Our most popular programmes this season have come, once again, from Light Entertainment: from Comedy and from Variety. Just 15 per cent of our total budget goes to Light Entertainment, which provides about 10 per cent of our programme hours. Those are the statistics: and it’s worth remembering that they refer to such enjoyable and admirable shows as Dad’s Army, Steptoe and Son and Up Pompeii!

Are we supposed to be ashamed of these shows – because they are popular? Should we give them up because ‘the BBC should not attempt to compete right across the board with commercial interests’? Why on earth shouldn’t we? Wasn’t it Parliament that insisted on competition?

It’s also worth asking: was it really so much better ten or fifteen years ago? Before Huw Wheldon, there was no regular Arts programme on television. Monitor – a marvellous pioneering programme – was on the screen once a fortnight. Today there is Omnibus – every week throughout the year.

Paul Fox

Before Grace Wyndham Goldie, there was no regular Current Affairs programme on television. She brought in Panorama – forty-five minutes once a week except for its regular six-week holiday. Today there is Panorama – one hour every Monday and no longer taking a summer rest.

There are many other examples of growth. The Tuesday Documentary is established as a regular landmark. So, too, is Play for Today – the only regular outlet on television anywhere in the world for newly written contemporary Drama. The Play of the Month is there every month – the only regular outlet on British television for plays longer than fifty minutes.

Were Softly, Softly not a series, then most of its episodes would be acclaimed by the critics. But because it’s there – superbly produced, expertly written, splendidly played – twenty-six weeks of the year, it’s taken for granted. Where in the cinema’s or the theatre’s offerings, where in publishing, can you find a similar success story week after week for half a year?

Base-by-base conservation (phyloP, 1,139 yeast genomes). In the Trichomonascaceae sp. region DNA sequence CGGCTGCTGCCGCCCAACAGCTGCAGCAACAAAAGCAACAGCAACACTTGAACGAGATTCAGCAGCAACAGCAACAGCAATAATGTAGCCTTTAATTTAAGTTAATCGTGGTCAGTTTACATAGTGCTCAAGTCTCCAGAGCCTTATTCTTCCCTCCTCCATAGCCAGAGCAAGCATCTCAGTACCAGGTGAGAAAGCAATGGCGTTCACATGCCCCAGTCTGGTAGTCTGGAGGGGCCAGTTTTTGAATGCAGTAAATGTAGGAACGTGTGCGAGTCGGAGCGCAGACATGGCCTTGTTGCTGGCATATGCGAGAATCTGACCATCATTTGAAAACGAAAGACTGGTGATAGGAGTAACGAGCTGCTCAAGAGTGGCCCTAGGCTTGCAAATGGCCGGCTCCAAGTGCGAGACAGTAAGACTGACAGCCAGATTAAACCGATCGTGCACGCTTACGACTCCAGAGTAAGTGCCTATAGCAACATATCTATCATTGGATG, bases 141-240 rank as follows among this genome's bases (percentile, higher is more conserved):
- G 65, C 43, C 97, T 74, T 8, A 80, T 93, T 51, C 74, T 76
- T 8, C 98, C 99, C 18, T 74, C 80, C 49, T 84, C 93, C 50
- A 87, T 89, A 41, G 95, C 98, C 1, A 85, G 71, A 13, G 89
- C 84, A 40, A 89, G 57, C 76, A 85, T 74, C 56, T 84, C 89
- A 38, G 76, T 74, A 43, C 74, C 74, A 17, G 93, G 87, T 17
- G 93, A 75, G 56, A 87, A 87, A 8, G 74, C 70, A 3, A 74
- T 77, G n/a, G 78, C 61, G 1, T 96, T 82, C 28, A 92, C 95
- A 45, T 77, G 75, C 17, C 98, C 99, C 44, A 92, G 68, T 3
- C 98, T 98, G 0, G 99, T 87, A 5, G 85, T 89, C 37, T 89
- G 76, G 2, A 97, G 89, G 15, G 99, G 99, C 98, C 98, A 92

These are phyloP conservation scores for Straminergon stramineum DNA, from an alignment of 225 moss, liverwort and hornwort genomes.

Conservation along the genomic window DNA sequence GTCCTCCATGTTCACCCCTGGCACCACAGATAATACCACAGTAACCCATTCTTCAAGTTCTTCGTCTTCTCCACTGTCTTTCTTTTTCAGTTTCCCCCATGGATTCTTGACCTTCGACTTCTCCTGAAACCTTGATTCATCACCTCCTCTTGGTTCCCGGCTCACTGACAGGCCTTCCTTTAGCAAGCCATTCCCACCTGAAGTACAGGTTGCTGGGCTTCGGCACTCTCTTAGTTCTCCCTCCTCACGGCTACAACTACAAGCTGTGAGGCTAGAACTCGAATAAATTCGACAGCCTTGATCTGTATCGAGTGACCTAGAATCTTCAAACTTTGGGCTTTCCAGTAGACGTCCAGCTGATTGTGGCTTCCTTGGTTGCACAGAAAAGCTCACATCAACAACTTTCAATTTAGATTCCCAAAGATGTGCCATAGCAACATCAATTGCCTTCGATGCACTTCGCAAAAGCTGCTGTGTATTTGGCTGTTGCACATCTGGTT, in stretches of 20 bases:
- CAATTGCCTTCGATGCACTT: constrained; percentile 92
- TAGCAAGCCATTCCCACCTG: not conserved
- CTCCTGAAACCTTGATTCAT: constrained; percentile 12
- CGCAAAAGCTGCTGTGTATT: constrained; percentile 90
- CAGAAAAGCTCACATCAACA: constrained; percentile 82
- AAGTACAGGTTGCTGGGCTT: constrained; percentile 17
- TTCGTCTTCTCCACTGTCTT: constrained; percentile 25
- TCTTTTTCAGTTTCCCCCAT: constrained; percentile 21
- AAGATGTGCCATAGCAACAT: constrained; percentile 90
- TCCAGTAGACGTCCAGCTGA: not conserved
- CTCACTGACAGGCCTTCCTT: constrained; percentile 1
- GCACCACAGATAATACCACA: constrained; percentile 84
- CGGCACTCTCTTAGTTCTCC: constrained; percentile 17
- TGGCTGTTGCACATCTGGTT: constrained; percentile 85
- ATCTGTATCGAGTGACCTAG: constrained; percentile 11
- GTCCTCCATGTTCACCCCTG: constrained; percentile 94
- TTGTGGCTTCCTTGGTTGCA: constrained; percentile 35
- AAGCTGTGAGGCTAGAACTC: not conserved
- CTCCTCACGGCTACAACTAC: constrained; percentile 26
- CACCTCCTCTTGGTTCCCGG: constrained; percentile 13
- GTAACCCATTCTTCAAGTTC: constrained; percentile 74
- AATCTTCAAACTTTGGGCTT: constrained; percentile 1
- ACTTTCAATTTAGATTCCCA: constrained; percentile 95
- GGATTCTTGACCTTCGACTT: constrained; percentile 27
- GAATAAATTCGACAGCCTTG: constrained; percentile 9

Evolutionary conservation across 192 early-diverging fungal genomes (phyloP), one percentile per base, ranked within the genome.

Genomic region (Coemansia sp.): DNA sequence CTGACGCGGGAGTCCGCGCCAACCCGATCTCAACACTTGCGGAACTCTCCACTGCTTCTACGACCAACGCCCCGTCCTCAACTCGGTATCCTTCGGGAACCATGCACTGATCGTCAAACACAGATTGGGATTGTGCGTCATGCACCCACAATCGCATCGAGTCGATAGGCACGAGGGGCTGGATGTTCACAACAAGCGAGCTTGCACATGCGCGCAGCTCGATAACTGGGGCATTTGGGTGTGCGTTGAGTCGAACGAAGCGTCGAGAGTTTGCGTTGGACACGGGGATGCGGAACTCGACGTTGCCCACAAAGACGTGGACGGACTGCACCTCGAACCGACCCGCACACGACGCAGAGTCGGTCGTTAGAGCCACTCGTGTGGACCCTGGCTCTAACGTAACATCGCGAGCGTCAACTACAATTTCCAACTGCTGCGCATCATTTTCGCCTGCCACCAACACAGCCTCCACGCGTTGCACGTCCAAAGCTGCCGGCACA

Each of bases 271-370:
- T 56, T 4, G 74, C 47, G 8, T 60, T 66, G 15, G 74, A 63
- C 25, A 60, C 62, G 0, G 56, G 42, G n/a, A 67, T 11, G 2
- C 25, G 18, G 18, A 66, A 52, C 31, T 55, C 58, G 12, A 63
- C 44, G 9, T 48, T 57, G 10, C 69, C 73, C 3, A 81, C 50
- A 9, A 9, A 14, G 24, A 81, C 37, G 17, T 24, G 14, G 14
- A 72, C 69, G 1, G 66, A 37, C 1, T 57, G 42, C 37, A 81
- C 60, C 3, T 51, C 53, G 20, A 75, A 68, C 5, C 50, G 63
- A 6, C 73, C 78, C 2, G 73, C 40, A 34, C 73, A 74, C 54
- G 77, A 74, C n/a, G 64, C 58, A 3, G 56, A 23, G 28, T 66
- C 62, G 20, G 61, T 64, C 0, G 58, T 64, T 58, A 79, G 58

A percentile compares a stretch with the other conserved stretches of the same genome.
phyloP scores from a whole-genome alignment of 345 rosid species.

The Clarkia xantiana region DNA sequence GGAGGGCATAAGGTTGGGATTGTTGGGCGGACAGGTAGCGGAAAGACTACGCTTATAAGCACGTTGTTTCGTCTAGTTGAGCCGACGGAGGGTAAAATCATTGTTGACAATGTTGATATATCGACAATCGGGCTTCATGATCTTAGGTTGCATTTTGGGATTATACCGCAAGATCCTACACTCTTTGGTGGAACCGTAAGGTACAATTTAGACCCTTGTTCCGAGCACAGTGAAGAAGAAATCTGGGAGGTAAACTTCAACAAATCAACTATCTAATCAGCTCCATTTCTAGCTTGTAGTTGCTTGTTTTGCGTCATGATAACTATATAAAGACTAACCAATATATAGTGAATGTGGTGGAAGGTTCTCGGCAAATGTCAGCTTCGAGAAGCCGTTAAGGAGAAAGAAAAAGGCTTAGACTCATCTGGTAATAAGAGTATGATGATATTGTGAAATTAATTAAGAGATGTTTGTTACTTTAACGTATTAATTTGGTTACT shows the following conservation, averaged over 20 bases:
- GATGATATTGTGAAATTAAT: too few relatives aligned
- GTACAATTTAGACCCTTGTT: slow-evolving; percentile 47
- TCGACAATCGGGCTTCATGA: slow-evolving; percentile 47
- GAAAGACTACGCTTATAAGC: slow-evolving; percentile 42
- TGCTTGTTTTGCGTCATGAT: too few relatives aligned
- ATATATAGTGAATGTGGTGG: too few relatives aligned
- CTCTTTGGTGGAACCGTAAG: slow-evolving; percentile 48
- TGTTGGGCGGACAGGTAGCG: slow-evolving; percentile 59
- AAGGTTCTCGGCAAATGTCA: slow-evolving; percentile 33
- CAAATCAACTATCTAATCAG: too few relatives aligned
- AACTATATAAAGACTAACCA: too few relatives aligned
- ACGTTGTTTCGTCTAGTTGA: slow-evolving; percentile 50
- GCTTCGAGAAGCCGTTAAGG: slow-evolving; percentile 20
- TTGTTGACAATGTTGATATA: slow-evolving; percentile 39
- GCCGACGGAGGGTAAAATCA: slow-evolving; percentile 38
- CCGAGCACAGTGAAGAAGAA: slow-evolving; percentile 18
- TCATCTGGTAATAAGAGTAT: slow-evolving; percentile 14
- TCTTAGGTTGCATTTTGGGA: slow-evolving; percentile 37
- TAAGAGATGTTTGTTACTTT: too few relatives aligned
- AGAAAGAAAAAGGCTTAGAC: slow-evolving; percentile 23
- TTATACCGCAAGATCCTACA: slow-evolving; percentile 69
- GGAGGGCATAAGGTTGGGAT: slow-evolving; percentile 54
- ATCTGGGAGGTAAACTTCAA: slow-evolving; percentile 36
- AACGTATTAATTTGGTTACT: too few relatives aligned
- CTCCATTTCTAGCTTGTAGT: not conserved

Now there comes a different siren song: ‘Let the BBC build on the things that it does uniquely well and what other companies cannot do.’ For one thing, we do Comedy uniquely well. If we had the money, we’d do more.

But that sort of talk has very definite undertones. ‘Stop competing and shift the emphasis to minorities’ is the threat.

More opera perhaps? The cost for a two-hour production: £58,000 [£1.1m]. More documentaries? The cost: about £20,000 an hour. More Omnibus programmes? The cost: about £18,000 [£316,000] an hour.

To make room for these programmes, others would have to disappear from the schedule: Light Entertainment programmes, which average about £15,000 [£265,000] an hour, and Sports programmes, which average about £6,250 [£60,000] an hour. It doesn’t require a particularly sharp intelligence to spot that the BBC’s costs would go up considerably and that the audiences would go down considerably.

What happens then? On the cost factor alone, it’s not hard to foresee the end result: the very existence of the licence fee would be in peril, loyalty to the BBC’s professional standards would disappear. The end would be in sight for public service broadcasting.

Having seen a lot of television around the world, I believe that we have evolved the best possible system: a dual-network public service operation and also a commercial network. In principle, it is a healthy situation, admirably suited for this country, and it is the envy of many others. In practice, the public service needs more money. By and large, the thing works well; undoubtedly, it could work better.

It does seem somewhat incongruous that the BBC provides each day two television and four radio networks for less than the price of one Daily Telegraph.